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The Sweetest Fruits: A Novel, by Monique Truong.

July 7, 2019

The Sweetest Fruits
The Sweetest Fruits: A Novel, by Monique Truong.  Viking, September  2019.

FORTHCOMING

4 stars

An international writer’s life as imagined by an American author and told from the perspectives of women who knew him; his biographer, his mother, and his two wives.

Monique Truong is a Vietnamese-American author and the author of two previous, popular and prize-winning books.  She was born in Saigon in 1968 and came to America with her parents in 1975. She grew up in the American South, graduated from Yale, and earned a law degree from Columbia.  Her book, Bitter in the Month, is a fictionalized version of her early life.

The Sweetest Fruits is Truong’s account of Lafcadio Hearn, an early twentieth-century author, born in Greece and raised in Ireland.  As a young man, he came to Cincinnati where he worked as a journalist before going to the Caribbean and later Japan.  Truong tells his story through four different voices.  In 1906 his female biographer and patron mainly supplied basic facts of his life.  Hearn’s mother, a woman of the Greek islands, writes to him as a toddler explaining why she took him to his British father’s family and then essentially abandoned him.  The African American woman he met and married in Cincinnati describes what he was like when they were married and lived in the city.  The Japanese woman with whom he also married and with whom he had four children tells of his later years.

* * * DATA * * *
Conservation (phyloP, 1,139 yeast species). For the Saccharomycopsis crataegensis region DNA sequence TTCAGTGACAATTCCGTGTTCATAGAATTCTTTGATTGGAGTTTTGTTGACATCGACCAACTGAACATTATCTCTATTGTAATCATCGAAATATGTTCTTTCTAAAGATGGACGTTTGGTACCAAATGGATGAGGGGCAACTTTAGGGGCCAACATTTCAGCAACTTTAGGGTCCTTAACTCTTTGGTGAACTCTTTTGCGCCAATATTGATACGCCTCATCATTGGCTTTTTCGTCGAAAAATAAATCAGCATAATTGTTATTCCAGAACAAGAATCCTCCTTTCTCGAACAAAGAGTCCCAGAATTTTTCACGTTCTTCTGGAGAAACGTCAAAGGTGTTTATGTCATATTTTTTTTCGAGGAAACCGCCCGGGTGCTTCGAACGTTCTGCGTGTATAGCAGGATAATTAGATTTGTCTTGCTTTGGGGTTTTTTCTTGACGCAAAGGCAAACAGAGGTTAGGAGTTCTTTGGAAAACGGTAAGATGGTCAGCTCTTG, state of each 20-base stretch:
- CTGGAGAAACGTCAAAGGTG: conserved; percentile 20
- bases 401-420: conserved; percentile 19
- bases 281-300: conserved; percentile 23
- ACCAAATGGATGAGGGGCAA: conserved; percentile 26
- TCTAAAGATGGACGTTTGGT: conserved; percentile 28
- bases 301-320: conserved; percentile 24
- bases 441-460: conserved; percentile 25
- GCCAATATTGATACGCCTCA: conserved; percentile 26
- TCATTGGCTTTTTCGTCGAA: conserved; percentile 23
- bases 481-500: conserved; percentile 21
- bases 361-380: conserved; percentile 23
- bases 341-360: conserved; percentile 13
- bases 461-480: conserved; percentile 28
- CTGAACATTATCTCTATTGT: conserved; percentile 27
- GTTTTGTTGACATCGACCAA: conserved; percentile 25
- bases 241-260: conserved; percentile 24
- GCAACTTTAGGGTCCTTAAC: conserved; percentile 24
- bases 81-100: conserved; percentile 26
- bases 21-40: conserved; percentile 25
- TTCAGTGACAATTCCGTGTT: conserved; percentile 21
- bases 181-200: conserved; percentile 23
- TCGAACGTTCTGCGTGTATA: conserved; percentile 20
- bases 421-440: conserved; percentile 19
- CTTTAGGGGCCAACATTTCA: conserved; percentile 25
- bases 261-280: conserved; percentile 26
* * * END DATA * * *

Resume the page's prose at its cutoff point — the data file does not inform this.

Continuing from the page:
Hearn comes across as an engaging wanderer with little ability to put down roots.  More important to Truong’s book, he serves as a focus for her exploration of different perspectives.  Given his unconventional life, Truong also explores issues of living at the edges of society as an exile and observer in cultures not his own.  My favorite section was that in which Hearn’s Cincinnati wife gives an interview to a white woman about her life with him.   Mattie, the cook at his boarding house, relates the pleasure and joy of their time together although their bonds as an inter-racial couple were not legal.  The woman interviewing her has absolutely no sense of life as lived by a black, working-class woman, and Mattie regularly sets her straight with just the right sense of polite disgust.

Truong is an imaginative and experimental writer, a sheer pleasure to read. Her extensive research is presented with lightness and grace. This is a delightful book even if you care nothing about Hearn.  It is about what it means to be a human being, living outside the privileges we assume.

Do read this engaging book.

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